Marty Derer loved to referee basketball games.

The only thing he loved more was to talk to people while he was referring basketball games — players, coaches, fans in the stands.

“He just loved being out there,” said Tim Attanasi, a fellow basketball official and one of Derer’s closest friends. “Sometimes the coaches would get mad and I would tell him, ‘Would you just shut up and ref the game?’

“He would say, ’Tim, I’m trying.’ ”

Derer, 56, a former standout basketball player at Camden Catholic High School and Rutgers Camden and a highly respected basketball official, died Monday of complications from the coronavirus, according to Attanasi.

Jeff Cohen, assignor for the IAABO (International Association of Approved Basketball Officials) Camden Board 34 Chapter, of which Derer was a member, said the South Jersey basketball community has been devastated by the news.

"This has broken us,” Cohen said. “Marty loved to ref. He just loved to be out there, talking to everybody.”

Derer worked one of the last high school basketball games played in New Jersey this past season. He was an official at the girls’ Group 1 state semifinal between Woodbury and Bound Brook that was played in a near-empty gymnasium at Deptford High School on the night of March 12.

Marty Derer played basketball at Camden Catholic High School and Rutgers University-Camden.
Marty Derer played basketball at Camden Catholic High School and Rutgers University-Camden.

“He was so proud to have reffed that game, it was farther along in the state tournament than he had done a game,” Attanasi said.

Hours later on the night of March 12, the NJSIAA canceled the remainder of the state basketball tournament because of the outbreak of the coronavirus.

Cohen said both of Derer’s partners at the game that night “are aware and feeling perfect and normal.”

Derer, a Williamstown resident, worked in the Gloucester County probation office in Deptford. He is survived by his long-time companion, Meg Skillman, as well as his father, Gerry, and sisters Susan Drob and Deborah Derer.

Funeral arrangements are private. A celebration of Derer’s life will be held for family and friends at a later date, according to Egizi Funeral Home in Washington Township.

RIP Marty. Good dude. Gave me my first ever tech, well deserved by the way lol. Gone too soon.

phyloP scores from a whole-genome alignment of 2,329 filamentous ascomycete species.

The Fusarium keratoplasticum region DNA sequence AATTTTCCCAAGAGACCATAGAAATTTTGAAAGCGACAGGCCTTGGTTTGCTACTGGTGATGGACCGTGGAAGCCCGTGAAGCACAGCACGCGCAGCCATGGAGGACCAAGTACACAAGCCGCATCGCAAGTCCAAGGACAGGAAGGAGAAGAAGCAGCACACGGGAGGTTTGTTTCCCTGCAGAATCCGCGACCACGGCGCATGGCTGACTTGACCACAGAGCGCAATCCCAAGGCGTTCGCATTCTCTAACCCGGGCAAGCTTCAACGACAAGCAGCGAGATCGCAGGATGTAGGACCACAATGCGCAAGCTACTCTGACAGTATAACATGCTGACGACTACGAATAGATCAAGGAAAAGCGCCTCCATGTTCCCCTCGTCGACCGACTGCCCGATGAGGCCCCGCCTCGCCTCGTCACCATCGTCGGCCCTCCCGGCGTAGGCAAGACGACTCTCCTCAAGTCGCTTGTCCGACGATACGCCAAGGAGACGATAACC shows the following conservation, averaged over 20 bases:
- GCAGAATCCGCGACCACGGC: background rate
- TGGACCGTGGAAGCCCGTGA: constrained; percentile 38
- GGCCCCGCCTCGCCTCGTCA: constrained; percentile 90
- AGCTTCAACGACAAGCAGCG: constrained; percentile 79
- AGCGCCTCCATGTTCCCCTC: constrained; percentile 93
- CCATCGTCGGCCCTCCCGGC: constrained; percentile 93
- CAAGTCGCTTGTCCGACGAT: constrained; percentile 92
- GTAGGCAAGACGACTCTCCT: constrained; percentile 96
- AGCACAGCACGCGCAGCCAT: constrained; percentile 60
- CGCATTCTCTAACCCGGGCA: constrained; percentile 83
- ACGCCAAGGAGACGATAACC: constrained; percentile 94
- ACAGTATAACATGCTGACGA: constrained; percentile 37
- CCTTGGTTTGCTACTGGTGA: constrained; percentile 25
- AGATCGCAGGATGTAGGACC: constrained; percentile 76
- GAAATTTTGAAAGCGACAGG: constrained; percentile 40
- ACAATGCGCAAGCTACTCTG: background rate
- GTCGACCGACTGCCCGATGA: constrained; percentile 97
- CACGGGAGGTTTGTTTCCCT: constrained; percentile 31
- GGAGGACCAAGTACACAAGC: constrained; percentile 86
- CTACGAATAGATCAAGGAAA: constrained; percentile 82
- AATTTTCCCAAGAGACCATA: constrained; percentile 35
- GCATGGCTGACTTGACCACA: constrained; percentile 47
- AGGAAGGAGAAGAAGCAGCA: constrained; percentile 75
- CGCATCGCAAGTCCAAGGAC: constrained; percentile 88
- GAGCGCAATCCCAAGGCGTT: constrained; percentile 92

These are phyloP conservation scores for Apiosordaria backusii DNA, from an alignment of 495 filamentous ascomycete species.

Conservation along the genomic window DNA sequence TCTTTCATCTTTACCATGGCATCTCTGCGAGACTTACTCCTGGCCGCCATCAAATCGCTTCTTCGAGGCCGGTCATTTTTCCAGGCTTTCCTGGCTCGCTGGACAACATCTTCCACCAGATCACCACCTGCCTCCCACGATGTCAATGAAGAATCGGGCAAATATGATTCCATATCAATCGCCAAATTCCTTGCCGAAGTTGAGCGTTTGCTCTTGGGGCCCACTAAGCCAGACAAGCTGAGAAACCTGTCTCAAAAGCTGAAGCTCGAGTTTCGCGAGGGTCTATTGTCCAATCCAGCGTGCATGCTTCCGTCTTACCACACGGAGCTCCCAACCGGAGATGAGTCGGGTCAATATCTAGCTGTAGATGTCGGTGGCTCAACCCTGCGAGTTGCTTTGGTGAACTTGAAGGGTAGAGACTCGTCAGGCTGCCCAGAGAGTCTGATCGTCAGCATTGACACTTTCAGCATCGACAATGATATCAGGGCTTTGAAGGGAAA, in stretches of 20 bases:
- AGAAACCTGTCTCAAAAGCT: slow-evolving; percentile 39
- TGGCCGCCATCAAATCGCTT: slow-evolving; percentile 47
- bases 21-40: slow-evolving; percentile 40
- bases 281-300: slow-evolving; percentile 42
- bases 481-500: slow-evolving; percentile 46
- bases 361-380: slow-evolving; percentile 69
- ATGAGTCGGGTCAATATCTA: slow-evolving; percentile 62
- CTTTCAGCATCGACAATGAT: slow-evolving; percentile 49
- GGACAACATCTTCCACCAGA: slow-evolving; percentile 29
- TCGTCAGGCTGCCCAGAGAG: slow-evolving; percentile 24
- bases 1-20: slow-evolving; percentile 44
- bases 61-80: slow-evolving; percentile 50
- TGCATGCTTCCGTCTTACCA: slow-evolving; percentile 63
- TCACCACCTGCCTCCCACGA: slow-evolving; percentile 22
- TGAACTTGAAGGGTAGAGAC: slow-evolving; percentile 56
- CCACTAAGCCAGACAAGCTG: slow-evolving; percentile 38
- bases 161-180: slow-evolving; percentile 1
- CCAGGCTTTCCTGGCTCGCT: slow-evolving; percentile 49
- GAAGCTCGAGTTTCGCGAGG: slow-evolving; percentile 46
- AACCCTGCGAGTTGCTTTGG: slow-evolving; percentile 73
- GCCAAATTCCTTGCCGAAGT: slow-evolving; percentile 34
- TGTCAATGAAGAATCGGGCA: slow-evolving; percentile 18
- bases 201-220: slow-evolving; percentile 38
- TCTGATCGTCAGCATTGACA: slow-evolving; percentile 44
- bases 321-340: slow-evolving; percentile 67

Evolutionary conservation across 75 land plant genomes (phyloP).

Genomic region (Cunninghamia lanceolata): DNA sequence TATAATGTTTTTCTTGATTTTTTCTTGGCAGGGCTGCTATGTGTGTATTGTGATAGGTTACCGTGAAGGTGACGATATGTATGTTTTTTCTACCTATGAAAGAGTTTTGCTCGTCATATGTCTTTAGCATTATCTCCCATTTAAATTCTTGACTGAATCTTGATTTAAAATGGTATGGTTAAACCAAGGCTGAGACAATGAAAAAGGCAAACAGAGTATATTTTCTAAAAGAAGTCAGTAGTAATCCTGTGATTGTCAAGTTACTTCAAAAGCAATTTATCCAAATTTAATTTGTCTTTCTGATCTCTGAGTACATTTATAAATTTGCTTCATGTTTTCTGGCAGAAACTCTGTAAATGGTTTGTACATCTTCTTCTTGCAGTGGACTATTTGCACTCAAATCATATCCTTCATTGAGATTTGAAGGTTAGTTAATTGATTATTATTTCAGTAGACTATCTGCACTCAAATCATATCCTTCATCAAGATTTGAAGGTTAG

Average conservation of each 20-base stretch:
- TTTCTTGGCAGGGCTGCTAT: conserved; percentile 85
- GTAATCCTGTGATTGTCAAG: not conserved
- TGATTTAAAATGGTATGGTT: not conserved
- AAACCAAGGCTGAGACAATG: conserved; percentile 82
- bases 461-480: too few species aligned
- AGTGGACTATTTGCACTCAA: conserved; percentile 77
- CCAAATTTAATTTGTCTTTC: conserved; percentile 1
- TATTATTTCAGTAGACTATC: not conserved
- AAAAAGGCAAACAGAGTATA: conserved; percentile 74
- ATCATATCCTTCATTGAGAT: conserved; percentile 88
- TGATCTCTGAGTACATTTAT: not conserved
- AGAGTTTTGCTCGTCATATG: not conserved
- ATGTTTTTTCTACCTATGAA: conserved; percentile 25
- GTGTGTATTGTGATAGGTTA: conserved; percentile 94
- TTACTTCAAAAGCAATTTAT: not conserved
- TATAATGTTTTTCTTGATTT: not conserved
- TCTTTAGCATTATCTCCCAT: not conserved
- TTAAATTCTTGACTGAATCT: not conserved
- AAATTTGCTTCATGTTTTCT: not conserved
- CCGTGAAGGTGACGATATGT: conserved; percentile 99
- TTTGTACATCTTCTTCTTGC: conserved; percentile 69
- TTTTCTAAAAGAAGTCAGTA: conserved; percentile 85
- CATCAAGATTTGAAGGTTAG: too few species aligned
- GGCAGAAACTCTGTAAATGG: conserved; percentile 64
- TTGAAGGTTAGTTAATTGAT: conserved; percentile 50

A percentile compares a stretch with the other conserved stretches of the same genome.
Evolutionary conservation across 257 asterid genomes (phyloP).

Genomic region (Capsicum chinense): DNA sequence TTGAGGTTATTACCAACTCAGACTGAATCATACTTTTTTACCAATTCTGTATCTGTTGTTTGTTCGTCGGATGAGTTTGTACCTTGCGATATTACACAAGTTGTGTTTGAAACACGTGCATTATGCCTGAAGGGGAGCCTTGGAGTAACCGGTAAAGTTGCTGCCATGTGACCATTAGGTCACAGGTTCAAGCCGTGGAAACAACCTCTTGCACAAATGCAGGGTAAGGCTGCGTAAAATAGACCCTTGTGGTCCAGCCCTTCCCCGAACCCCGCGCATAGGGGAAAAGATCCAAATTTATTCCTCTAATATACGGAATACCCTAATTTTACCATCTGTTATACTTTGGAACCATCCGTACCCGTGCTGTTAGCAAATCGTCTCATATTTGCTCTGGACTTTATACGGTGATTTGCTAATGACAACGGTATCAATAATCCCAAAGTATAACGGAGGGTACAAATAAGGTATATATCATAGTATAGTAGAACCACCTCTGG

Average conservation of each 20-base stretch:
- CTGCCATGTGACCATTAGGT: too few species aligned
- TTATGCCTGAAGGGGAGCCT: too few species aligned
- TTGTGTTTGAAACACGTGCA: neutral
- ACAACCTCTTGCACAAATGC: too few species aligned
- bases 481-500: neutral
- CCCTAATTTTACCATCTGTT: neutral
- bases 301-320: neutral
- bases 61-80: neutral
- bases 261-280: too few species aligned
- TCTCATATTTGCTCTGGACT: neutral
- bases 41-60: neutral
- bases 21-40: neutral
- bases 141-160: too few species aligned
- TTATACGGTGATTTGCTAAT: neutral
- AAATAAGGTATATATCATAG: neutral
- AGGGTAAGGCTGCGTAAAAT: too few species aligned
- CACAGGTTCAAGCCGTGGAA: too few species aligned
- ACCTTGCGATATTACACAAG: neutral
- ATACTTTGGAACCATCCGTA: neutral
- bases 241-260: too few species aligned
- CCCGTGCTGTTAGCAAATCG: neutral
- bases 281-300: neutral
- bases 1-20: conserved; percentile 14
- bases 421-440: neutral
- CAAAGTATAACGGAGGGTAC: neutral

Posted by Mark DiRugeris Jr. on Tuesday, April 7, 2020

Attanasi said Derer was much more than just a referee.

"He was one of the good guys,” Attanasi said. “He would do anything for you. I honestly don’t know if I would be here today if not for him.”

Attanasi said Derer treated Attanasi’s five children as his own.

Fighting back tears, Attanasi told the story of Derer riding to the rescue when Attanasi was hospitalized on the night his two sons were scheduled to attend a homecoming dance at Washington Township High.

“My boys, they were getting dressed and they needed help with their cuff links and tying their ties,” Attanasi said. “I was in the hospital and I called Marty and he said, ‘I got this.’

“He took care of everything. He took care of my kids like they were his own. He even took pictures and sent them to me.

"My heart is empty. He was my lifeline.”

Derer was a 1982 Camden Catholic graduate. He averaged 15.4 points while playing 49 games at Rutgers Camden from 1984-86.

Derer loved to vacation in Wildwood, often riding his bike around the island and walking the beach.

“He was one of those guys who has been going to Wildwood since he was 15,” Cohen said.

On Twitter, members of the South Jersey basketball community reacted to Derer’s death.

“Board 34 will no longer be the same. A person who just cared for the kids and was above everything else,” said a note from the St. Joe Basketball account.

Wrote official Tom Di Tullio, “He loved to referee b-ball more than anyone I’ve ever worked with in my 30 years on the court. Board 34 will never ever be the same.”

Cohen said that Derer always wanted to referee basketball games, whether at the high school or youth level.

“I would see him at a varsity game on a Saturday and he would have three more little kids’ games after that,” Cohen said. “He didn’t need the money. He just loved it.”

Cohen said Derer was famous for engaging with everyone during a game.

“As his boss I would be like, ‘Stop talking to the kids, ref the game. Stop talking to the fans, ref the game,’ ” Cohen said. “But that was Marty.”